"When I had breast cancer, I remember sitting down and wishing I had more trauma [insurance] cover.
"I had a decent amount, but in my view when going through this, nothing is enough.
Stephanie Wiki, founder, Wiki Group
Money. It's the driving factor behind many life choices, but is it the be-all and end-all?
'Me and My Money' is a regular feature that investigates Kiwi attitudes towards money and what drives the choices they make.
The founder of Wiki Group, Stephanie Wiki sells insurance for a living. But after a first-hand experience of breast cancer, she's able to walk the talk. The sale of her business - and having cover to pay for treatment - took some of the stress off.
As a spender, she's prone to getting excited about an impulse buy. But uncertainty created by COVID-19 made her conscious of paying more off the mortgage.
1. Are you a saver or a spender?
I'm 100 percent a spender (unfortunately).
I'd love to be a saver and I do try. I just don't do very well. I'm a real salesperson: I spend first and earn later.
2. What's been your biggest financial lesson?
To never say 'never'.
I had a highly successful insurance brokerage business in Christchurch when I was approached by people who wanted to buy it.
I told them my business wasn't for sale and they said, 'Steph, everything is for sale'. They were right. I sold the business. A month later, I was diagnosed with breast cancer.
Not having the stress of running a business was a huge weight off. I'd consider that a success in every sense.
There's been some failures along the way but from every failure, there are valuable lessons to be learned.
3. What have redundancy and breast cancer taught you about money?
When one door closes, another opens.
When I was made redundant 20 years ago, I thought my world was coming to an end. Ultimately, it was a blessing as it led me to make the decision to set up on my own, which I may never have done otherwise.
When I had breast cancer, I remember sitting down and wishing I had more trauma [insurance] cover. I had a decent amount, but in my view when going through this, nothing is enough.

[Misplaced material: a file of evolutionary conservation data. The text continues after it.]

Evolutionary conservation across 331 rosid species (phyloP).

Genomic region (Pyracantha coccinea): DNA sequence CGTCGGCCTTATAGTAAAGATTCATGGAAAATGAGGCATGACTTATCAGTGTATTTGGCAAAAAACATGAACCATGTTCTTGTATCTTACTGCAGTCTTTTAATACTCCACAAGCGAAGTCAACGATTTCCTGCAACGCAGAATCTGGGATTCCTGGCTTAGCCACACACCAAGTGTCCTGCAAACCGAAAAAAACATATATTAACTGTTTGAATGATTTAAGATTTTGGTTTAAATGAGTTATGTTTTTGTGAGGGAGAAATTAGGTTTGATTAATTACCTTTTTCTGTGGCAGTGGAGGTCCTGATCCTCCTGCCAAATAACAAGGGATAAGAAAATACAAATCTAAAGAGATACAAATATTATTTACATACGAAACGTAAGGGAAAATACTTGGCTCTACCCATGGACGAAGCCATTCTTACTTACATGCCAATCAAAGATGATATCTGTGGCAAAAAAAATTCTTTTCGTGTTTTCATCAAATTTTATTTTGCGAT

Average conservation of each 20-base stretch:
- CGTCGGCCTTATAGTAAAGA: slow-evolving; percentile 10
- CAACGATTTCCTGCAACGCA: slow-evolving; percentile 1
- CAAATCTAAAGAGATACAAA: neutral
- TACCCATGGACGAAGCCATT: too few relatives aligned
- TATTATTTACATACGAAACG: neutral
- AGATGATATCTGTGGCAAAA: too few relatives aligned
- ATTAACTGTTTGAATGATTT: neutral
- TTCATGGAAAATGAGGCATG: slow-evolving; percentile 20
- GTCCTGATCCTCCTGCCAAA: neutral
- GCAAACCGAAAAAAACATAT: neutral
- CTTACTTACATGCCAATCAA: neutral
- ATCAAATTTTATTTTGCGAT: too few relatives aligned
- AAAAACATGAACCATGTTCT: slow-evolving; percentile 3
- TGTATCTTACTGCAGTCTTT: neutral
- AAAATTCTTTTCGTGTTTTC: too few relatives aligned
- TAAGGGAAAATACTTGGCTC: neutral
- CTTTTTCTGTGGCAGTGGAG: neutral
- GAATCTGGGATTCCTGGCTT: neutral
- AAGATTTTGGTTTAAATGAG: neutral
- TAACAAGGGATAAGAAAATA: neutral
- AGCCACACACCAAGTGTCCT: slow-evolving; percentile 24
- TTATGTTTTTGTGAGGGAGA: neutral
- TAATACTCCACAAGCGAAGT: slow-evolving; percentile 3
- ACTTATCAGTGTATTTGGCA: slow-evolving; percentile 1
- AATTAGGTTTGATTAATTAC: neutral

It probably won't change the outcome (although the money can be used to pay for bills and treatment), but taking financial pressure off a situation that's outside personal control is huge.
4. Give an example of a recent purchase that you consider great value for money?
I wanted a Persian rug for a long time: they're so expensive.
I ended up buying a fantastic second-hand one. I love it.
5. What was your last impulse or 'fritter' purchase and how did you feel about it afterwards?
A Weber BBQ. It was a sunny Friday afternoon and I'd had a wine or two with a friend.
All I wanted was a BBQ, so I bought this Weber.
Although I felt very excited at the time, it sits there unused. Another impulse buy to add to many other things.
6. Does having more money increase happiness?
Yes, it helps.
Usually, the only stress in my life is around family, if I'm worried about someone - or money.
I constantly think about money, yet I'm the biggest spender. I shouldn't have a mortgage and I do!
During the first COVID-19 lockdown, I remember thinking, 'I need to try and get this mortgage down'. Being self-employed, wondering what was going to happen and if I would ever make money again, it was a reality check.
Although people may say money doesn't increase happiness, I believe it alleviates some of the major stress at certain times in life. And stress certainly isn't happiness.
7. The best money advice someone's ever given you?
I'm not sure, but my advice is to pay off the mortgage as fast as you can.
The views expressed in this article are personal and are not professional financial advice.